Triptorelin may briefly increase testosterone in men when the drug is first started. This can cause the symptoms of prostate cancer to get worse for about a week and is called a “disease flare.” These symptoms usually improve after a week or two, but sometimes extra treatment is needed:

  • The prostate gland may enlarge, and you may have blood in your urine, painful urination, or trouble passing urine. Call your doctor if you have these symptoms.
  • Bone pain may also worsen. Call your doctor or nurse right away if your pain medicine is not stopping the pain during this time. They will help you get the right dose or drug for the time that the pain has increased.
  • If prostate cancer has spread to the bones of the spine, leg weakness may also occur. To prevent this, most doctors give drugs that block testosterone for the first week of treatment. Call your doctor right away if you develop numbness or tingling of the fingers/hands or toes/feet, weakness in the legs, or trouble urinating or moving your bowels.
  • Tell your doctor right away if you have flare symptoms that last longer than 2 weeks.

This drug can cause allergic reactions in some people. Call your doctor right away if you develop skin welts, itching, swelling in the face, mouth, or throat, or other possible signs of an allergic reaction. If you are allergic to other LHRH agonists, such as leuprolide (Lupron or Eligard), histrelin (Vantas), goserelin (Zoladex), you shouldn’t take triptorelin.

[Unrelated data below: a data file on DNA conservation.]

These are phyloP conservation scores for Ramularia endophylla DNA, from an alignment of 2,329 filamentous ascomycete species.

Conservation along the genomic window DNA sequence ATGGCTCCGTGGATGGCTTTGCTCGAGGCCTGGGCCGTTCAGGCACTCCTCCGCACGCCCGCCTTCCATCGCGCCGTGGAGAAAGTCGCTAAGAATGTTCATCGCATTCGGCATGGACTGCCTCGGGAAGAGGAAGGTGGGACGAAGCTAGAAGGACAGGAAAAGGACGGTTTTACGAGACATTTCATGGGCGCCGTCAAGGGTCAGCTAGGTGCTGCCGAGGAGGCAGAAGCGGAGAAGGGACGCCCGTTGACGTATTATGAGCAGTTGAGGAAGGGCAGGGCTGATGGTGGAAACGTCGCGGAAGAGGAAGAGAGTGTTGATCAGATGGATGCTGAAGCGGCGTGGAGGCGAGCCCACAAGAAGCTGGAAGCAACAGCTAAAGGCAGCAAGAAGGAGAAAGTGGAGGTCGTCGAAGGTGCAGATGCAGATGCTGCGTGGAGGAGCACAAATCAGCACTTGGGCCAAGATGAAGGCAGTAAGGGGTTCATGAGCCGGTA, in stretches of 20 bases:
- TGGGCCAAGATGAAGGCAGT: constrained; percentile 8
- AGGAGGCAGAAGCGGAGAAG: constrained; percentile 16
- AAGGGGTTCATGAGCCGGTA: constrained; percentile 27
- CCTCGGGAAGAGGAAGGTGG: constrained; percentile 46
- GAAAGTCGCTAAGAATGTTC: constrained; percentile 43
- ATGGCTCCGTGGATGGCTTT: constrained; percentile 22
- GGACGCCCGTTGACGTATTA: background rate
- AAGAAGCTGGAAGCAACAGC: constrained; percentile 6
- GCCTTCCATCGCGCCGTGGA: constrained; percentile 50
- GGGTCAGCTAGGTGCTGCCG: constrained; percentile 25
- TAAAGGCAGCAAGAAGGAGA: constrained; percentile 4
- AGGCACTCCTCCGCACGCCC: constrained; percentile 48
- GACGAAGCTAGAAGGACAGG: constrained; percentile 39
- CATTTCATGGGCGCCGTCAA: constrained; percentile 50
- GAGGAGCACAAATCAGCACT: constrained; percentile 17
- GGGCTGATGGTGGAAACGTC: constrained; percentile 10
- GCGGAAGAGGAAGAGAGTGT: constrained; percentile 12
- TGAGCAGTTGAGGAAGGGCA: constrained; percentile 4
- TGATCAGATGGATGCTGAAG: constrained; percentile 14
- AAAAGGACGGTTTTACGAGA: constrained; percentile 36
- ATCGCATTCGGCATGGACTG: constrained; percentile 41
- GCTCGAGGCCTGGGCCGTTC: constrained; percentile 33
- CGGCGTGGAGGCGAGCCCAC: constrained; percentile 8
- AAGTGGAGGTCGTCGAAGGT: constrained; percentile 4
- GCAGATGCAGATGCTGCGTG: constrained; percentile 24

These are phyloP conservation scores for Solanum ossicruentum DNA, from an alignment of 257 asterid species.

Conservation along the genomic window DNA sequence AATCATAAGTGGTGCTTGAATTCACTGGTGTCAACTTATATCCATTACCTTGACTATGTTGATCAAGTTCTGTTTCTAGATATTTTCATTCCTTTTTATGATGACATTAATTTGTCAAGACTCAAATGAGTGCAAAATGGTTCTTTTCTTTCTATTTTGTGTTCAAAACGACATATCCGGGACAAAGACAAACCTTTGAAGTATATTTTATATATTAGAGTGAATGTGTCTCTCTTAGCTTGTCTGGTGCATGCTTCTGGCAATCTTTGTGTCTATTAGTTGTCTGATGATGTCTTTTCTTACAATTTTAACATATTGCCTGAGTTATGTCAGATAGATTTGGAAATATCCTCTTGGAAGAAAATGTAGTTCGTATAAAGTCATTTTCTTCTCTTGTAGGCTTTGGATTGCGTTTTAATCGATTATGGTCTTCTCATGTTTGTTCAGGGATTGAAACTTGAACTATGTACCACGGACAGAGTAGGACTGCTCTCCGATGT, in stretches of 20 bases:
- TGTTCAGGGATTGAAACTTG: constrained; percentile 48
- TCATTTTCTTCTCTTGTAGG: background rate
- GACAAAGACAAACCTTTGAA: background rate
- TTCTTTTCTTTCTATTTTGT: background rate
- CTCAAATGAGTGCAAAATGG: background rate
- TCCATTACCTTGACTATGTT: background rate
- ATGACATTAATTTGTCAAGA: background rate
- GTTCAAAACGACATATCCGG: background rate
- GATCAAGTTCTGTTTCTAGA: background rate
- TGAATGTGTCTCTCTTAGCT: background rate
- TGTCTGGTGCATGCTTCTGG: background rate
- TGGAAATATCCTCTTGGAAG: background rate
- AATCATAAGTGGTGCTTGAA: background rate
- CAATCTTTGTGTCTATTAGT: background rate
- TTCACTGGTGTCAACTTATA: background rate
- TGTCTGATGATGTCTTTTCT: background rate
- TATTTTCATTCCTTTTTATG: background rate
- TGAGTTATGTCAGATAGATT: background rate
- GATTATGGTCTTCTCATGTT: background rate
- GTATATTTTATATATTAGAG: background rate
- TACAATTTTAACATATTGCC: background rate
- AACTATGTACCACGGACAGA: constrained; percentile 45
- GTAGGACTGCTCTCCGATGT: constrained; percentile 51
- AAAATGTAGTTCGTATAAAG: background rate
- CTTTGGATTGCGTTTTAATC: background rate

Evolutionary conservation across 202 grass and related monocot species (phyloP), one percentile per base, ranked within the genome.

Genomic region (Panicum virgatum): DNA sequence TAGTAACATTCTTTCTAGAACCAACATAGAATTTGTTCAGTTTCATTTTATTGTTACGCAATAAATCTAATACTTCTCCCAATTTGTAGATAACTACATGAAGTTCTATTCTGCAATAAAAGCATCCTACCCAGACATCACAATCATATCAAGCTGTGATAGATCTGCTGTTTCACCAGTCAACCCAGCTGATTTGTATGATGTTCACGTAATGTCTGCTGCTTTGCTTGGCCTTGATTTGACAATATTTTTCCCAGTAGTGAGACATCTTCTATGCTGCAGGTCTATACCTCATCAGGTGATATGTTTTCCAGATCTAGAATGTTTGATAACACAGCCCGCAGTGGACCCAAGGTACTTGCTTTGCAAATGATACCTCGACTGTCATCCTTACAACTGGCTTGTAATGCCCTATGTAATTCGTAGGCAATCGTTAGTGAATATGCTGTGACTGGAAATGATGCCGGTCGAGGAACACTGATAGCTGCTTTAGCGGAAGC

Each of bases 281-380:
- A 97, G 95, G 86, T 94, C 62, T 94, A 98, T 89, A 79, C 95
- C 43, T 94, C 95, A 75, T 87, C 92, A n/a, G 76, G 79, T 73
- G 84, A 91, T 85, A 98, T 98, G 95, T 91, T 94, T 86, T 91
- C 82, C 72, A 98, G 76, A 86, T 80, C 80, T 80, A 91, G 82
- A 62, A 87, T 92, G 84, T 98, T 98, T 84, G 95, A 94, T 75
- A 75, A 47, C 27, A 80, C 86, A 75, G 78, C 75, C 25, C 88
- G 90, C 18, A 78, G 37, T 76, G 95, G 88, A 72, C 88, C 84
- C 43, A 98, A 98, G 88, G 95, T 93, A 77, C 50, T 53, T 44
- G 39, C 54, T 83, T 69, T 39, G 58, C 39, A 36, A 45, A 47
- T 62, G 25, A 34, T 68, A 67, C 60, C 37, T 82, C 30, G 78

It is important to keep taking this drug, even if you feel well. If you are bothered by side effects, talk to your doctor or nurse to find out if the problems are serious. Many side effects can be managed with help from your doctor.

Your doctor may watch you for signs of diabetes and cardiovascular disease (which can result in heart attacks and strokes) while you are on this medicine.

Possible side effects

You will probably not have most of the following side effects, but if you have any talk to your doctor or nurse. They can help you understand the side effects and cope with them.


  • Hot flashes
  • Decreased interest in sex

Less common

  • Worsened symptoms of prostate cancer or “disease flare” (first 2 weeks)*
  • Loss of ability to have sex (impotence)
  • Pain at injection site
  • Headache
  • Leg pain
  • Skeletal (bone) pain
  • Vomiting
  • Trouble sleeping


  • Headache
  • Swelling in legs, feet, and ankles
  • Osteoporosis or bone thinning
  • Allergic reaction, with itching, skin welts, trouble breathing or swallowing*
  • Diabetes*
  • Blood vessel disease (heart disease or stroke)*
  • Sudden death due to heart attack or stroke
  • Convulsions (seizures)

*See the “Precautions” section for more detailed information.

There are other side effects not listed above that can also occur in some patients. Tell your doctor or nurse if you develop these or any other problems.

FDA approval

Yes – first approved in 2000.

Disclaimer: This information does not cover all possible uses, actions, precautions, side effects, or interactions. It is not intended as medical advice, and should not be relied upon as a substitute for talking with your doctor, who is familiar with your medical needs.

Last Medical Review: 04/30/2013
Last Revised: 04/30/2013